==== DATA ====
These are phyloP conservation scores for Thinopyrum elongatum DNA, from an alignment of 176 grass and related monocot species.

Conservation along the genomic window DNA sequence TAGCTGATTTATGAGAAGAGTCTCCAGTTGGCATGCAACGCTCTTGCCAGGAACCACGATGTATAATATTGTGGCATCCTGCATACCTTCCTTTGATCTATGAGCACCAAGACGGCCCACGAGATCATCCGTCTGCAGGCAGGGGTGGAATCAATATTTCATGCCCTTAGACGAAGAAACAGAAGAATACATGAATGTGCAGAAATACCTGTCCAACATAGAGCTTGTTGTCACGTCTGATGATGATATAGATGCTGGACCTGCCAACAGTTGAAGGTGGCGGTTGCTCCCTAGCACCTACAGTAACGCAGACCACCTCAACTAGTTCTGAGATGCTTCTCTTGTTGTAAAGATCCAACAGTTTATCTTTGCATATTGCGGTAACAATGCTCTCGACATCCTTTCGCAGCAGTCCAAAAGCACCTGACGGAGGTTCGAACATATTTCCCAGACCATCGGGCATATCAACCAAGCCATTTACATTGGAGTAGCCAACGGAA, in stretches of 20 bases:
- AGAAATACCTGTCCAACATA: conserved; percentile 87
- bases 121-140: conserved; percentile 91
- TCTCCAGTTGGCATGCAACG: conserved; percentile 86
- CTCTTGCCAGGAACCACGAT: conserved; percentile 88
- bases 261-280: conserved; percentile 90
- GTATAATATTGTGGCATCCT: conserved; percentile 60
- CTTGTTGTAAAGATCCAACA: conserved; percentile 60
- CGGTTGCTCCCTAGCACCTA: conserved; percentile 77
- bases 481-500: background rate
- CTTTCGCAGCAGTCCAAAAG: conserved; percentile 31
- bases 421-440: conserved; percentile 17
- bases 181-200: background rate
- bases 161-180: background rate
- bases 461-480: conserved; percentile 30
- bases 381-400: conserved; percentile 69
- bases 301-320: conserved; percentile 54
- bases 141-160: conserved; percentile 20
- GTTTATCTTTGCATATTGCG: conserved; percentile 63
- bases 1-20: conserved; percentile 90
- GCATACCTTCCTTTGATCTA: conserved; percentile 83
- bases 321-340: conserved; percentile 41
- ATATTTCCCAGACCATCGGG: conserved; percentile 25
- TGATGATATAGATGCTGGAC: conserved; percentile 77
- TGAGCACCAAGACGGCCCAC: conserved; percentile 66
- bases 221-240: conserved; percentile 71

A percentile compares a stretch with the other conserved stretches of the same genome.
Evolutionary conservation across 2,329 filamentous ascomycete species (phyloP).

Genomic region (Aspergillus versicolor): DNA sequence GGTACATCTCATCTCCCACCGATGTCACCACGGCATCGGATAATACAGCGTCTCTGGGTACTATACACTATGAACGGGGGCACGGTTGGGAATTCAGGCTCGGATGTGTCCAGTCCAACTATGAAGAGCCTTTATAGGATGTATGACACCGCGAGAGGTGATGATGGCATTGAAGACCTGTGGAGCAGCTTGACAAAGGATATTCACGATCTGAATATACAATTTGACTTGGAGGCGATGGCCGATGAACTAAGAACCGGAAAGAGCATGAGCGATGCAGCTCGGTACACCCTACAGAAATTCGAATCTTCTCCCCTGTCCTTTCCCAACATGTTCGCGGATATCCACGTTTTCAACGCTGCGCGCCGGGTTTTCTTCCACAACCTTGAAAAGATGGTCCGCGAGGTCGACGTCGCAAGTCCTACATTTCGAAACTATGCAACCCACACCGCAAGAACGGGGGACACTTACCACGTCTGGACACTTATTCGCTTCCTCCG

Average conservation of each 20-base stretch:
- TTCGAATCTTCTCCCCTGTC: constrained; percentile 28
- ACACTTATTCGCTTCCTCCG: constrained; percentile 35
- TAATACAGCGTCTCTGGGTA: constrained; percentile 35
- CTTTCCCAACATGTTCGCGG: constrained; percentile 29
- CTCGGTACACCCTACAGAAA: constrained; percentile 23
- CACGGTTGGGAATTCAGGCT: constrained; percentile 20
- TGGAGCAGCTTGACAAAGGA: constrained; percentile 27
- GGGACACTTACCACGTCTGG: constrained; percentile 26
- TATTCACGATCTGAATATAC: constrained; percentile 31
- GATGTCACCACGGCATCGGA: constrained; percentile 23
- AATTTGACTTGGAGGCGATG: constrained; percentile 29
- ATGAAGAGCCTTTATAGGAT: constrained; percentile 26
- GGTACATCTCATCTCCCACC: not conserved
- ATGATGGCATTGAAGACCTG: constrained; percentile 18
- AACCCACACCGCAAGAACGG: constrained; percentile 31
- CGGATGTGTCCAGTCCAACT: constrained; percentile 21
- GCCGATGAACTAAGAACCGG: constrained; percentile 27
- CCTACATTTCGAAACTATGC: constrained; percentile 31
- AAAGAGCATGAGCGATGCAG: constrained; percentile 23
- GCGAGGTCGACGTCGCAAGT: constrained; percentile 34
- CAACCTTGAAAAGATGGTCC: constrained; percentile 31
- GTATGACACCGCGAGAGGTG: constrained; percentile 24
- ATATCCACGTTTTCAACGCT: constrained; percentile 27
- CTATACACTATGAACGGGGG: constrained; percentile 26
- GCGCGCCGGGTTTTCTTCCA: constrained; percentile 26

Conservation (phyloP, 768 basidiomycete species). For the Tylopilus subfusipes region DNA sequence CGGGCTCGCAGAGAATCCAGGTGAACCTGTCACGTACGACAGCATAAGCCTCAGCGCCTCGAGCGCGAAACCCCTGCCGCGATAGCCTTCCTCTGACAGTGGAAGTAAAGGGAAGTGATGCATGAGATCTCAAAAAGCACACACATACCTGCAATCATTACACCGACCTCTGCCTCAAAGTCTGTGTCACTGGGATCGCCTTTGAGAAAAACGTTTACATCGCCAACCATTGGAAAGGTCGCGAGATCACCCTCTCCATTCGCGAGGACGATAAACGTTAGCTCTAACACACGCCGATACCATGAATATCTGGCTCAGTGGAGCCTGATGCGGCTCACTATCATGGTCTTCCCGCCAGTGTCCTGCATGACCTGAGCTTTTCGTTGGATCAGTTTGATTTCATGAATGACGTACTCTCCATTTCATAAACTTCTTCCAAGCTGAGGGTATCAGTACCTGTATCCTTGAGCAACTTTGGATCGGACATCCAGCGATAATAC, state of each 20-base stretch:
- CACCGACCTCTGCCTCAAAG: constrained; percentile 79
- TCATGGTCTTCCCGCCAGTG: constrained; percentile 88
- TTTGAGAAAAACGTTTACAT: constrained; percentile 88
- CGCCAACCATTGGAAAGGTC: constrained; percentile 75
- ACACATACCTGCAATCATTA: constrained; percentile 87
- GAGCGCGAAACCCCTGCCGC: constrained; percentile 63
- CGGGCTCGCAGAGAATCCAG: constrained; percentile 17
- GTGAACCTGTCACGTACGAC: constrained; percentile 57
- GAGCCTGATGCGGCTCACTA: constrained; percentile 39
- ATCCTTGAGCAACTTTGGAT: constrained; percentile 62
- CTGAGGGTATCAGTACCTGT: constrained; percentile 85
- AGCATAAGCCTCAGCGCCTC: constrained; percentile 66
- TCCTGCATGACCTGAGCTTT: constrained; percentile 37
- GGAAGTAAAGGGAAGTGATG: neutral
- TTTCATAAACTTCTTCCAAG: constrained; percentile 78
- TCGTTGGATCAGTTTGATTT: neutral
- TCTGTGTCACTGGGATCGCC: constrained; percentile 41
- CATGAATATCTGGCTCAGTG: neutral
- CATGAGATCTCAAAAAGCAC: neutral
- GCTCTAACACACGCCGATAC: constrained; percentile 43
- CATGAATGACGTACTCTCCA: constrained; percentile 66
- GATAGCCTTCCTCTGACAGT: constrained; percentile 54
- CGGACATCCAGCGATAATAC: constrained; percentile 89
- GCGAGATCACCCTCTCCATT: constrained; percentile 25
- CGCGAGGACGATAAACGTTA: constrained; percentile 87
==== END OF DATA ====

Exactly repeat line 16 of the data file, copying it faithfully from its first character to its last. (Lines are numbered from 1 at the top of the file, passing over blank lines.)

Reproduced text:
- bases 461-480: conserved; percentile 30